Jump to content
Main Page
General Information Exhibits Education IMAX Fun Lab
General Information
Planning your visit to the science centerPlanning your visit to the science center
News and eventsNews and events
Special ProgramsSpecial Programs
Science MattersScience Matters
Discovery BallDiscovery Ball
Science FairScience Fair
California Lifestyle TipsCalifornia Lifestyle Tips
Members, donors and supportersMembers, donors and supporters
Event ServicesEvent Services
Employment and VolunteeringEmployment and Volunteering
Media roomMedia room
About usAbout us
Contact usContact us
Member discounts available! Click here to learn about membership benefits.
Copywrite 2001-2004, California Science Center
Science Matters

Small world—Big issues

Saturday, January 27, 2007

Surveys indicate that the public’s attitude towards nanotechnology is generally positive. Nanotechnology enables us to manipulate matter at the atomic level in order to create new materials, devices, and systems with highly specific properties at pinpoint accuracy. New advances will be possible in the fields of medicine, environment, agriculture, food, and defense to create a wide range of products from better diagnostic technologies and diseases treatments to stain and wrinkle-free fabrics and transparent sunscreens. While interest is high, there is little public understanding of the underlying science of nanotechnology. Moreover, there is growing practical and ethical concern over the possible health and environmental risks from this emerging field. It is too early to determine if nanotechnology is ushering in a new industrial revolution, yet experts agree that the convergence of nanotechnology, information technology and biotechnology will have profound implications on how we make things and how we live. How will society deal with the impact of this powerful yet infinitesimally small technology? Who will benefit from the fruits of nanoscience and who will monitor its effect? Indeed, behind the small world of nano are some big issues. This program began with a presentation explaining the current science of nanotechnology and speculating on its future course. In this light, panelists discussed the complex ethical and legal issues that infuse the discussion of nanotechnology.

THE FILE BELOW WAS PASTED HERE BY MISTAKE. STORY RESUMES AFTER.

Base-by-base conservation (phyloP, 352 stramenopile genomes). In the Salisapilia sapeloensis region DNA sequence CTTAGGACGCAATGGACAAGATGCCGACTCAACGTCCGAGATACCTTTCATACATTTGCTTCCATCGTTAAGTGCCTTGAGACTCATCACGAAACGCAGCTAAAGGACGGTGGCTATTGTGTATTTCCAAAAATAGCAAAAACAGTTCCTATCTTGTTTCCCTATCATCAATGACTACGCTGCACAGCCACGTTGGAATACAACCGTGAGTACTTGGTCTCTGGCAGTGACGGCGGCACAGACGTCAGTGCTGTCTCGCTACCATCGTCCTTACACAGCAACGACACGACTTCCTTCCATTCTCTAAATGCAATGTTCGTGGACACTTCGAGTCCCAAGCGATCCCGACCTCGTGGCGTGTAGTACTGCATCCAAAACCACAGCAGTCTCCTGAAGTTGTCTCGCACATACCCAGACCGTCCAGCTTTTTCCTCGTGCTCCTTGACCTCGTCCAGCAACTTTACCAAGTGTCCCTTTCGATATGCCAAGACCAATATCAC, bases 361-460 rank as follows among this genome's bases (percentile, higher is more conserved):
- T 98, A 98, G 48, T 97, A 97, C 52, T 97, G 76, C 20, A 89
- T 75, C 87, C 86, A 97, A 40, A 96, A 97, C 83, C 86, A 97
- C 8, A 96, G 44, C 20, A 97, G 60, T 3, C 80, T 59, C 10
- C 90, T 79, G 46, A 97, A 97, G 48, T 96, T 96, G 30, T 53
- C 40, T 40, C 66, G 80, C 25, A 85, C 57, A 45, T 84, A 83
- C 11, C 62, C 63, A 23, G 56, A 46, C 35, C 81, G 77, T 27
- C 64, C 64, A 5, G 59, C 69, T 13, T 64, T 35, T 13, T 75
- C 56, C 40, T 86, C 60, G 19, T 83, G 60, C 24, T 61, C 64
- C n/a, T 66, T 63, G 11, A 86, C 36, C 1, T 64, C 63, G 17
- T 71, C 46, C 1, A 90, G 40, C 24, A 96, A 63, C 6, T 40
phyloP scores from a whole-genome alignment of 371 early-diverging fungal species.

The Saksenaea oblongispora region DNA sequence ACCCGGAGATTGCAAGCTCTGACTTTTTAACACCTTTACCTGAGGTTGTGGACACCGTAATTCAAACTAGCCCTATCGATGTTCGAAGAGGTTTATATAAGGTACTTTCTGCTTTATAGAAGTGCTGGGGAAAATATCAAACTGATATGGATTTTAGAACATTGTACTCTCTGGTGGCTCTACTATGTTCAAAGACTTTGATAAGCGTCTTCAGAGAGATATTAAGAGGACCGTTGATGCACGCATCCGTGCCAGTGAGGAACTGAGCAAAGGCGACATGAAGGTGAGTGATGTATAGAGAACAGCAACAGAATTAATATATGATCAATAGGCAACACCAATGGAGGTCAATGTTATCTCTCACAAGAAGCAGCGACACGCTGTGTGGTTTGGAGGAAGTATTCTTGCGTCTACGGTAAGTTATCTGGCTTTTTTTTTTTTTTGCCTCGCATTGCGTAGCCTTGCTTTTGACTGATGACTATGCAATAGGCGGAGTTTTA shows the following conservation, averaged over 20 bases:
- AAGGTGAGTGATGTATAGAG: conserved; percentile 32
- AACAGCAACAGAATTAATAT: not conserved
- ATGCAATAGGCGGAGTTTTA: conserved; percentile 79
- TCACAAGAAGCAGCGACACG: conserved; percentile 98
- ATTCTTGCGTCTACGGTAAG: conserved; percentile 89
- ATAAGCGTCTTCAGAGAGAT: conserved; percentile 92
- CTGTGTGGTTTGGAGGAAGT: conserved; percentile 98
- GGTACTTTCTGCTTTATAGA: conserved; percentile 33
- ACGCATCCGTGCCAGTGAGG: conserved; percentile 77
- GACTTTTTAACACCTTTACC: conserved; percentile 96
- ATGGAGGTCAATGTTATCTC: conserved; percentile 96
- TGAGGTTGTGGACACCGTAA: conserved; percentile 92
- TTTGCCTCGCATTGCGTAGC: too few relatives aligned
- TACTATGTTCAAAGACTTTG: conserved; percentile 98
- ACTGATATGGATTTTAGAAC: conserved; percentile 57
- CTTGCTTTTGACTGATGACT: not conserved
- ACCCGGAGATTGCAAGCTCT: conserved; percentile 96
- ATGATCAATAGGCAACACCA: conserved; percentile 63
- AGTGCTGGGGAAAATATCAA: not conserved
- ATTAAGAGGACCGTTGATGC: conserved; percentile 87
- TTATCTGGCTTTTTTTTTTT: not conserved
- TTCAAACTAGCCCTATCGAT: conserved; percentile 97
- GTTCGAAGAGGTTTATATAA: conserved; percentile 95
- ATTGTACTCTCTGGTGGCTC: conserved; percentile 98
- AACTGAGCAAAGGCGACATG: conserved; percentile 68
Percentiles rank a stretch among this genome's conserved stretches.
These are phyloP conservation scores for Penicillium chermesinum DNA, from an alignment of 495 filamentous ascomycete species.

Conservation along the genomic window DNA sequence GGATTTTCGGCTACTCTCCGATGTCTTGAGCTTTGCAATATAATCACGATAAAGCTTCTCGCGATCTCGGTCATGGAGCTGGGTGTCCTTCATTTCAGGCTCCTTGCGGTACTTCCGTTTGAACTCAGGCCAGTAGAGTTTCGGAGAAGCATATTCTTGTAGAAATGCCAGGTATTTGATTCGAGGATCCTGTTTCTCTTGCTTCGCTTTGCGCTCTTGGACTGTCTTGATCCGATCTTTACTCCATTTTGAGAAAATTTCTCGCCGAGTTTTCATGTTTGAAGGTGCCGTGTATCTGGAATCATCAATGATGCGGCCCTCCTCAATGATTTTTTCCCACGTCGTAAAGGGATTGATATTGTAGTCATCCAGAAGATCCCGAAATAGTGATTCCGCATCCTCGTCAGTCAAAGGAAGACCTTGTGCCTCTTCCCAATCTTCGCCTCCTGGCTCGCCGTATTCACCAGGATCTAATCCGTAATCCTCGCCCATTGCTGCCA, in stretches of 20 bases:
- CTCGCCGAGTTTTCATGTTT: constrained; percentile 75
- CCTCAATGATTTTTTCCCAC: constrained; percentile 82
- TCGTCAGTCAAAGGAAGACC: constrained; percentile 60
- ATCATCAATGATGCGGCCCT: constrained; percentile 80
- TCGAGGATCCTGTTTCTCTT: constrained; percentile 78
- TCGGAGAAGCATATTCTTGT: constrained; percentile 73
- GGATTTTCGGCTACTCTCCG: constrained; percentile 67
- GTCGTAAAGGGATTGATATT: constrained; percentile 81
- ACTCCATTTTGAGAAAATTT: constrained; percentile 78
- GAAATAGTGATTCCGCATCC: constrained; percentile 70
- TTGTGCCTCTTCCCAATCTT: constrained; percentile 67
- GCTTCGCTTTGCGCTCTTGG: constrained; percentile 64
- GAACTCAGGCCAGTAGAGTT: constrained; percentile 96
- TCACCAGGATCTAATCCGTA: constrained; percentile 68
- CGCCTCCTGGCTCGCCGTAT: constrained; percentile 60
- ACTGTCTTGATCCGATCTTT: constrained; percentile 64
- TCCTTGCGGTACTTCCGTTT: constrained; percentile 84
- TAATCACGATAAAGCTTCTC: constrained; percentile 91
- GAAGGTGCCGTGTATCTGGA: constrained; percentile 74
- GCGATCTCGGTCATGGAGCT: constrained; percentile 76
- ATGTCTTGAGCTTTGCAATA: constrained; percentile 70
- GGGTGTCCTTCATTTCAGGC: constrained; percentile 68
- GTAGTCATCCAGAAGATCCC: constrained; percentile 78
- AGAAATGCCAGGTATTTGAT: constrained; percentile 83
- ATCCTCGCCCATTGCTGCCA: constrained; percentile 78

Click to download Dr. Heath's PowerPoint presentation.
Click to download Dr. Tinkle's PowerPoint presentation.

Panel Discussion:

Featured panelists offered different perspectives on the science and ethics of nanotechnology. Panelists included: (click name for bio)

Conan Nolan—moderator

Reporter, NBC4

James Heath, Ph.D.

Professor of Chemistry and Director of NanoSystems Biology Cancer Center at California Institute of Technology

Daniel Ritter, JD

Partner at Preston, Gates, Ellis LLP

Derrick O. Boston, JD

Partner at Guth | Christopher LLP

Sally Tinkle, Ph.D.

Assistant to the Deputy Director, National Institute of Environmental Health Sciences
Resources for Further Reading


Articles on the web

Home | Religion on the Brain | Nanotechnology | Global Warming

General InformationExhibitsEducationIMAXFun Lab